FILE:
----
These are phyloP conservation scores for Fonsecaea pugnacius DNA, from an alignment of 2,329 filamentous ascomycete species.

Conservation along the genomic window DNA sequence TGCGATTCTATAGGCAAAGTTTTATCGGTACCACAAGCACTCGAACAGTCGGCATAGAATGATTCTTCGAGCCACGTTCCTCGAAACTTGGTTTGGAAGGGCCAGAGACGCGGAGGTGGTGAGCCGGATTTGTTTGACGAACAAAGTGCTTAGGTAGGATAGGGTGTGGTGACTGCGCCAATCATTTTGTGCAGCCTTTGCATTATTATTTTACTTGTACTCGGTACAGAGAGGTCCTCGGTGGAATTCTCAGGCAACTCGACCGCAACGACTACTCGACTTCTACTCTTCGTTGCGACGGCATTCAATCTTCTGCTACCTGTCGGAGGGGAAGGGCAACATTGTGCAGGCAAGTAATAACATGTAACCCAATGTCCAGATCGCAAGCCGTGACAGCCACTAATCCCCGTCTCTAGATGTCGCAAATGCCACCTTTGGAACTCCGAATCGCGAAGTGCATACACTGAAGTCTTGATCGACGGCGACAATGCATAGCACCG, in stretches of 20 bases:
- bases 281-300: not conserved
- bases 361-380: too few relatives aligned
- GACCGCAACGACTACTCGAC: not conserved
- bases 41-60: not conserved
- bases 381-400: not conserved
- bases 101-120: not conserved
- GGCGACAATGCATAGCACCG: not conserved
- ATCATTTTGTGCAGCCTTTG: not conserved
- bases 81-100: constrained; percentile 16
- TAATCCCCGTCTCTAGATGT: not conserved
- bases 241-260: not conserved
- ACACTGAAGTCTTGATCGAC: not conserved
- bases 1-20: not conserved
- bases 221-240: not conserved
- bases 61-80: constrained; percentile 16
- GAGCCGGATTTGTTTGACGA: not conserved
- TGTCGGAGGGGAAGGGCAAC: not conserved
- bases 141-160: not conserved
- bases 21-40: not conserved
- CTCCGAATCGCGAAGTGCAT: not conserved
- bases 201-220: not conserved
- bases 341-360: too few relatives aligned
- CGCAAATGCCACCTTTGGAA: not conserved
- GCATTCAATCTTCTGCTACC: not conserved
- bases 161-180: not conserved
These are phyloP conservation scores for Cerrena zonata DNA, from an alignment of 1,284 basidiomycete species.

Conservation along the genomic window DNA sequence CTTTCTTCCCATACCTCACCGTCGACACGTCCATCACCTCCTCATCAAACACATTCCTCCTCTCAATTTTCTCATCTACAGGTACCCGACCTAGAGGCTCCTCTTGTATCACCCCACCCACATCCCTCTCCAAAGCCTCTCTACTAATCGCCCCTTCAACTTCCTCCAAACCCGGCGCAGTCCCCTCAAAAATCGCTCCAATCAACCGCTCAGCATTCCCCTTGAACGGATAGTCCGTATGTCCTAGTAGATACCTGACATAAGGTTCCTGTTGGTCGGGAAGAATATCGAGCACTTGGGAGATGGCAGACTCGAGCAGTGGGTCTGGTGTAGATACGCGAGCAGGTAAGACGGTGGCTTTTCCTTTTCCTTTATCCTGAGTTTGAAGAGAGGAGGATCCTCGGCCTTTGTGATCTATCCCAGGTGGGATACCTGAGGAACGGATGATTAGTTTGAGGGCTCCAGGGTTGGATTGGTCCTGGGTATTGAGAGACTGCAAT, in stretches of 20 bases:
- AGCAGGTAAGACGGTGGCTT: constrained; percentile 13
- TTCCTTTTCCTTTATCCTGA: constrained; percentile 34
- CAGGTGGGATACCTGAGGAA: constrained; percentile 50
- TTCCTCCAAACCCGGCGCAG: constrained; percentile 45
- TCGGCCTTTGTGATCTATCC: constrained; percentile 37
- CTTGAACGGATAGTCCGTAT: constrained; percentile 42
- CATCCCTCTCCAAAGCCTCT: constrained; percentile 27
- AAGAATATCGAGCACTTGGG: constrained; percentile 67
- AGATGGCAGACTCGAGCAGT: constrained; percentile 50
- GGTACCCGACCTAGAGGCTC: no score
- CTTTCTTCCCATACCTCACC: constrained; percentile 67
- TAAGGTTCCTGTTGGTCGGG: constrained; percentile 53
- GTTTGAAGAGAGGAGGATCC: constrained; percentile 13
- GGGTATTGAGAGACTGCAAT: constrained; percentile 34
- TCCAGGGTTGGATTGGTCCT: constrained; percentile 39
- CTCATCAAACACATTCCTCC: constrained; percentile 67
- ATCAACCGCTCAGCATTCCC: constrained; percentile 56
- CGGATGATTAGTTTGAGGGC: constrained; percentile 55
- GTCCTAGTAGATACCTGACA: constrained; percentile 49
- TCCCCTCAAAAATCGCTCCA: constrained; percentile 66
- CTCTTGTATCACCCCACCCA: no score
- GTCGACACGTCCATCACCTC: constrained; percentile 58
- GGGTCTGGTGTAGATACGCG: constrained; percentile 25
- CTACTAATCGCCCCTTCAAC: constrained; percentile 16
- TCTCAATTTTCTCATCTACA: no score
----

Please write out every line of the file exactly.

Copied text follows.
These are phyloP conservation scores for Fonsecaea pugnacius DNA, from an alignment of 2,329 filamentous ascomycete species.

Conservation along the genomic window DNA sequence TGCGATTCTATAGGCAAAGTTTTATCGGTACCACAAGCACTCGAACAGTCGGCATAGAATGATTCTTCGAGCCACGTTCCTCGAAACTTGGTTTGGAAGGGCCAGAGACGCGGAGGTGGTGAGCCGGATTTGTTTGACGAACAAAGTGCTTAGGTAGGATAGGGTGTGGTGACTGCGCCAATCATTTTGTGCAGCCTTTGCATTATTATTTTACTTGTACTCGGTACAGAGAGGTCCTCGGTGGAATTCTCAGGCAACTCGACCGCAACGACTACTCGACTTCTACTCTTCGTTGCGACGGCATTCAATCTTCTGCTACCTGTCGGAGGGGAAGGGCAACATTGTGCAGGCAAGTAATAACATGTAACCCAATGTCCAGATCGCAAGCCGTGACAGCCACTAATCCCCGTCTCTAGATGTCGCAAATGCCACCTTTGGAACTCCGAATCGCGAAGTGCATACACTGAAGTCTTGATCGACGGCGACAATGCATAGCACCG, in stretches of 20 bases:
- bases 281-300: not conserved
- bases 361-380: too few relatives aligned
- GACCGCAACGACTACTCGAC: not conserved
- bases 41-60: not conserved
- bases 381-400: not conserved
- bases 101-120: not conserved
- GGCGACAATGCATAGCACCG: not conserved
- ATCATTTTGTGCAGCCTTTG: not conserved
- bases 81-100: constrained; percentile 16
- TAATCCCCGTCTCTAGATGT: not conserved
- bases 241-260: not conserved
- ACACTGAAGTCTTGATCGAC: not conserved
- bases 1-20: not conserved
- bases 221-240: not conserved
- bases 61-80: constrained; percentile 16
- GAGCCGGATTTGTTTGACGA: not conserved
- TGTCGGAGGGGAAGGGCAAC: not conserved
- bases 141-160: not conserved
- bases 21-40: not conserved
- CTCCGAATCGCGAAGTGCAT: not conserved
- bases 201-220: not conserved
- bases 341-360: too few relatives aligned
- CGCAAATGCCACCTTTGGAA: not conserved
- GCATTCAATCTTCTGCTACC: not conserved
- bases 161-180: not conserved
These are phyloP conservation scores for Cerrena zonata DNA, from an alignment of 1,284 basidiomycete species.

Conservation along the genomic window DNA sequence CTTTCTTCCCATACCTCACCGTCGACACGTCCATCACCTCCTCATCAAACACATTCCTCCTCTCAATTTTCTCATCTACAGGTACCCGACCTAGAGGCTCCTCTTGTATCACCCCACCCACATCCCTCTCCAAAGCCTCTCTACTAATCGCCCCTTCAACTTCCTCCAAACCCGGCGCAGTCCCCTCAAAAATCGCTCCAATCAACCGCTCAGCATTCCCCTTGAACGGATAGTCCGTATGTCCTAGTAGATACCTGACATAAGGTTCCTGTTGGTCGGGAAGAATATCGAGCACTTGGGAGATGGCAGACTCGAGCAGTGGGTCTGGTGTAGATACGCGAGCAGGTAAGACGGTGGCTTTTCCTTTTCCTTTATCCTGAGTTTGAAGAGAGGAGGATCCTCGGCCTTTGTGATCTATCCCAGGTGGGATACCTGAGGAACGGATGATTAGTTTGAGGGCTCCAGGGTTGGATTGGTCCTGGGTATTGAGAGACTGCAAT, in stretches of 20 bases:
- AGCAGGTAAGACGGTGGCTT: constrained; percentile 13
- TTCCTTTTCCTTTATCCTGA: constrained; percentile 34
- CAGGTGGGATACCTGAGGAA: constrained; percentile 50
- TTCCTCCAAACCCGGCGCAG: constrained; percentile 45
- TCGGCCTTTGTGATCTATCC: constrained; percentile 37
- CTTGAACGGATAGTCCGTAT: constrained; percentile 42
- CATCCCTCTCCAAAGCCTCT: constrained; percentile 27
- AAGAATATCGAGCACTTGGG: constrained; percentile 67
- AGATGGCAGACTCGAGCAGT: constrained; percentile 50
- GGTACCCGACCTAGAGGCTC: no score
- CTTTCTTCCCATACCTCACC: constrained; percentile 67
- TAAGGTTCCTGTTGGTCGGG: constrained; percentile 53
- GTTTGAAGAGAGGAGGATCC: constrained; percentile 13
- GGGTATTGAGAGACTGCAAT: constrained; percentile 34
- TCCAGGGTTGGATTGGTCCT: constrained; percentile 39
- CTCATCAAACACATTCCTCC: constrained; percentile 67
- ATCAACCGCTCAGCATTCCC: constrained; percentile 56
- CGGATGATTAGTTTGAGGGC: constrained; percentile 55
- GTCCTAGTAGATACCTGACA: constrained; percentile 49
- TCCCCTCAAAAATCGCTCCA: constrained; percentile 66
- CTCTTGTATCACCCCACCCA: no score
- GTCGACACGTCCATCACCTC: constrained; percentile 58
- GGGTCTGGTGTAGATACGCG: constrained; percentile 25
- CTACTAATCGCCCCTTCAAC: constrained; percentile 16
- TCTCAATTTTCTCATCTACA: no score